"We have to think of Detroit as a city that's not well," she says. "[What we're seeing now] is the long-term impact that violence and homicide has had on our people. Detroit has had one of the highest homicide rates in the nation for 35 years. It started to increase right after the riots in 1967, when we had a huge influx of guns and drugs dumped into the city."

In a conference room next to her office, a three-sided bulletin board is papered with programs from the funerals of kids killed since the organization was founded in 1986. From the cover of one of the most recent ones, a smiling 10-year-old, DeAntoine Trammell, looks out. He wanted to be a basketball star and loved to sing blues and gospel songs on the way to school with his mother. He was at home sleeping on June 3 when his aunt and her boyfriend got into a drunken fight in the kitchen. The boyfriend allegedly threatened to kill himself, but instead fired into the wall. The bullet pierced it and killed DeAntoine in the next room.

That kind of senselessness marks many of the children's deaths here. In March, 3-year-old Destinee Thomas was killed while sitting at home watching TV. According to police, two petty drug dealers opened fire on the house with an AK-47 in a dispute over turf. In April, 8-year-old Brianna Caddell was also killed by an AK-47 sprayed indiscriminately into her house.

That was in revenge for an earlier shooting. She was asleep in bed at the time.

Then there's 16-year-old Alesia Robinson. She was sitting on her front porch with her boyfriend, a 19-year-old convicted drug dealer. He was playing with his gun. She'd asked him to stop. Instead, according to police, he pointed it at her and fired, killing her almost instantly.

In a less violent, but perhaps more chilling case, Tarajee Shaheer Maynor left her two children in a hot car for 3-1/2 hours while she got a massage and her hair done. They suffocated to death. She told police she was "too stupid" to know that would cause them any harm.

Each individual's worth

"The real issue is that these young people have no value for others' lives, because there's no value on their own," says one of the city's leading black activists, the Rev. Horace Sheffield III, head of the National Action Network's Michigan chapter. "That's what we've got to work at, to find a way to let these people know they have some value, and they can contribute no matter what the circumstances are of their birth and upbringing."

Mr. Sheffield believes that can be accomplished without new money or programs, if all the city's churches work together and coordinate their efforts.

"The church really needs to find a way to take responsibility for this," he says, "even if it means walking the streets at night and doing whatever is necessary to talk some sense into our young people."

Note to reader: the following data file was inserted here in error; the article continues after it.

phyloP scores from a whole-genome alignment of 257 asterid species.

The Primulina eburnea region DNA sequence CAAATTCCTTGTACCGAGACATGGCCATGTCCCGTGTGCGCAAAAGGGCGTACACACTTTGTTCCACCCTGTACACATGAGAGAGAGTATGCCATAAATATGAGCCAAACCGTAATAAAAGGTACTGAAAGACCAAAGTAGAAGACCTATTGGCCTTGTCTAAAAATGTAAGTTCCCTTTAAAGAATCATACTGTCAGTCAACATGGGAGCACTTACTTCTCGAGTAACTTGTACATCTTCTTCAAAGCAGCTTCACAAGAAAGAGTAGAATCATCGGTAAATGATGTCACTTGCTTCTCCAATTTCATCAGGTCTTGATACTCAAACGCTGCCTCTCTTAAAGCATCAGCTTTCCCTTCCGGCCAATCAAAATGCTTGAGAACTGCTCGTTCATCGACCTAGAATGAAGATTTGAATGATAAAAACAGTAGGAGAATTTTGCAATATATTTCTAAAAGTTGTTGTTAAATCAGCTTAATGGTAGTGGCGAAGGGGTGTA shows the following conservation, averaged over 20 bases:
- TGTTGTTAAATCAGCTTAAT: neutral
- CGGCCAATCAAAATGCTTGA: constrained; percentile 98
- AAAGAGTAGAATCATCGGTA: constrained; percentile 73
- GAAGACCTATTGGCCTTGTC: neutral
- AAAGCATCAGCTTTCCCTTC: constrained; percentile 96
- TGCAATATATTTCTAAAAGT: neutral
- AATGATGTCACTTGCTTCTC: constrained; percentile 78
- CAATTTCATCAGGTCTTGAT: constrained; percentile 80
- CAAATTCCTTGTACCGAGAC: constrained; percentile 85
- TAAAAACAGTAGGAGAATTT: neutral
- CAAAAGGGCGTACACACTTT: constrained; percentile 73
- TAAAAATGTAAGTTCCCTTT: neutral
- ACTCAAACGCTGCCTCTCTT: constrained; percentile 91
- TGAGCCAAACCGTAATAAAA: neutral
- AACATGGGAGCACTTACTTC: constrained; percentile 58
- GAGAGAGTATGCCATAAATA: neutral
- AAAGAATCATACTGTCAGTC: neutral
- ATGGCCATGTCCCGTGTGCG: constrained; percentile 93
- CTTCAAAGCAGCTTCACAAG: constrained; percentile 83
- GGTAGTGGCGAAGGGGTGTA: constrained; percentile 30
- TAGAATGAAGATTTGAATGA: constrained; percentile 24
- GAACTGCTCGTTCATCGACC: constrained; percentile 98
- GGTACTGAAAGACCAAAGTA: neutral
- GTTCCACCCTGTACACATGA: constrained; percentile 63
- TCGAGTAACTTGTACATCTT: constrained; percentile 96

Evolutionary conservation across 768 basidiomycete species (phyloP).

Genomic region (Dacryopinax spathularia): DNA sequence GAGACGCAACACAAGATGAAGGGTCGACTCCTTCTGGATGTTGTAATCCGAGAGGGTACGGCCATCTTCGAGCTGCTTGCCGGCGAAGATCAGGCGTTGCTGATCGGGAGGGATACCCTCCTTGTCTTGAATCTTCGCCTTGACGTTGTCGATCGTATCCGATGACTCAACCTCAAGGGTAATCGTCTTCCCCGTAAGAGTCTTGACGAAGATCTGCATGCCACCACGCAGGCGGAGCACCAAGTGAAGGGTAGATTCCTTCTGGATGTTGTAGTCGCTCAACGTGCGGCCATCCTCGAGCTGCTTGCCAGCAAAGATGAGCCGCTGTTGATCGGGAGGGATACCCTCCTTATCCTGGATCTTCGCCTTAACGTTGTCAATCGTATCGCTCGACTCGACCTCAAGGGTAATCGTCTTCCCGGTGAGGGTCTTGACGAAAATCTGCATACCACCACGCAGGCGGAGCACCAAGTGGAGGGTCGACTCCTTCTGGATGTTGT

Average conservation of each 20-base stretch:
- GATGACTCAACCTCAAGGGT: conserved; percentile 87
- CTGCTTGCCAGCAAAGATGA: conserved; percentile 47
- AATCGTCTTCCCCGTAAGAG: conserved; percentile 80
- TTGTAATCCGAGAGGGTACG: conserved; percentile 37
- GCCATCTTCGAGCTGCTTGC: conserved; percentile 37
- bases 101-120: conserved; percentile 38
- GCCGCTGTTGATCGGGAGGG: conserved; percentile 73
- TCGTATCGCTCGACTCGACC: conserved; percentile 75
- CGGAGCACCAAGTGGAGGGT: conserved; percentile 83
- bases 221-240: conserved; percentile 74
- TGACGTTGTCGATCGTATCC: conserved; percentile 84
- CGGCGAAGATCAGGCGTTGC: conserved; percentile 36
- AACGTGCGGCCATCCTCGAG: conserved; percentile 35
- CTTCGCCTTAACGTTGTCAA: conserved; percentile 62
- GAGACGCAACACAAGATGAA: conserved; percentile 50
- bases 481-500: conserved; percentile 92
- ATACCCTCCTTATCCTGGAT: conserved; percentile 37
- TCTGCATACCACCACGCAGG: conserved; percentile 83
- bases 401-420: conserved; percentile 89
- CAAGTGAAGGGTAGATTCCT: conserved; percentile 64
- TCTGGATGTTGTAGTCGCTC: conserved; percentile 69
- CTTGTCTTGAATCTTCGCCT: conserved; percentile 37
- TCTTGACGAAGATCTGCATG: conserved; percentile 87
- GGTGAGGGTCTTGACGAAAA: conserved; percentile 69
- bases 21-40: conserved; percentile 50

But others say the city has a major role to play, too. Its police department is being overhauled and is working cooperatively with county and state law enforcement to stem the gun violence.

In addition, Mayor Kilpatrick is pledging to tear down as many as 4,000 abandoned houses near schools where he says drug dealers stash weapons and prey on nearby neighbors.

Yet his real focus, he says, is on the city's children. This fall, Detroit will start what's called "mayor's time" from 3 p.m. to 8 p.m. Adults will provide supervised programs for the estimated 50 percent of kids who say they take care of themselves either before or after school.

Although to pay for it in this cash-strapped city, in essence the mayor has had to go begging. He's trying to raise $30 million in private money to fund that and other priorities.

Needed: positive entertainment

Criminologist Taylor says such programs will help, but the media have a key role to play in changing the hard-edge nature of youth culture as well. He wants rappers, in particular, to stop glorifying guns, violence, and rape, and begin sending positive messages to kids.

"When I play aggressive hip hop, it makes me very agitated," he says. "If the music is healing, then it sets the tone."

That was clear recently at Belle Isle, during the annual Metro Youth Day. Fifteen thousand elementary and junior-high kids from around the city descended on the Detroit River island park for a day of games, music, pie-eating contests, and wrestling matches.

Hundreds of them danced around a makeshift stage in a field while a local rap group got them to sing along. "When I say drugs, you say, 'No!' " the rappers shouted to the crowd of smiling, rocking kids, who sang back, "No, no!"

For 14-year-old Shardae Jones, who was helping with younger kids at the event, this is exactly the kind of thing adults should be doing more of. She's already seen some of the kids she's grown up with get heavily involved with drugs and drop by the wayside.

"I try to talk to them, but talking to them don't change anything. They still feel the same way," she says.

That bothers her, just as it scares her when she walks to school, because of the recent spate of killings. Her friend Laquail Ramos doesn't like it either.

"Adults could do a lot more, but they don't, because they're lazy," Laquail says. "All of the parents should come together and work things out. They shouldn't just worry about just their own kids. They should worry about all of our kids."